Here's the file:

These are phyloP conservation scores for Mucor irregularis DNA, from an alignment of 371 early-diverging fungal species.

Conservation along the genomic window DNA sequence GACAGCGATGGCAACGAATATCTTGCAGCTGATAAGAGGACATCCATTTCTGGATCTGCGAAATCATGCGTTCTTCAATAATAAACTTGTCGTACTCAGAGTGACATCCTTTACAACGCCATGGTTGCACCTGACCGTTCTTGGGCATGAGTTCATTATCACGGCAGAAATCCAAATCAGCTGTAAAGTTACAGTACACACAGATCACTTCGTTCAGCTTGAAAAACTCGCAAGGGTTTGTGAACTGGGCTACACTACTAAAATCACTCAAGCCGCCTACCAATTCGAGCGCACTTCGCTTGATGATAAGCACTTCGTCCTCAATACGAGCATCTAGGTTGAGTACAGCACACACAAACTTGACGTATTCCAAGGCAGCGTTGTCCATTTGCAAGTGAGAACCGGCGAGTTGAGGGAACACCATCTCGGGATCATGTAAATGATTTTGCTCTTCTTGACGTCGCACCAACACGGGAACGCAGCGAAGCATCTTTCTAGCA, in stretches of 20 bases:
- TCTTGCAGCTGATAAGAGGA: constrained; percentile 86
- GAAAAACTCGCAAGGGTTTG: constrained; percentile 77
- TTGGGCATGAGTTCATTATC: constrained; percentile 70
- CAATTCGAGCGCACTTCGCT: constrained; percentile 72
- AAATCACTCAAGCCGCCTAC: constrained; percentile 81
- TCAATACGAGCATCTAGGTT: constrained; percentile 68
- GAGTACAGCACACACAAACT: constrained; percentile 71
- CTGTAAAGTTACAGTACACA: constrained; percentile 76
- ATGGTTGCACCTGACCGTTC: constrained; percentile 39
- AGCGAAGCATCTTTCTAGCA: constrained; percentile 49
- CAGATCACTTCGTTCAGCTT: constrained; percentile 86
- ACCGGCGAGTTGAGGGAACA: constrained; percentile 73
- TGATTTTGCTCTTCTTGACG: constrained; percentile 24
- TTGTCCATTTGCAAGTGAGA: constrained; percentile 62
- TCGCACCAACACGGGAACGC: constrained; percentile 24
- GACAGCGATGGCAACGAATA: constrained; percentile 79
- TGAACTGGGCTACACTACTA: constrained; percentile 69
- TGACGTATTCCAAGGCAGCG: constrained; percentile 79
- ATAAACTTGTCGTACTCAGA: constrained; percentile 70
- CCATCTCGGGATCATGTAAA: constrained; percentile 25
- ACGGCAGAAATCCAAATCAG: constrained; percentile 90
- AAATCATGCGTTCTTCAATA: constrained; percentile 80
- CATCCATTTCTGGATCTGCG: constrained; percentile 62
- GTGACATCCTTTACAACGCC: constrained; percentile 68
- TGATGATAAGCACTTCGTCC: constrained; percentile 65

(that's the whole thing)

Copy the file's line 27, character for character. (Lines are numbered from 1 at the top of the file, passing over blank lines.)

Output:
- TGATGATAAGCACTTCGTCC: constrained; percentile 65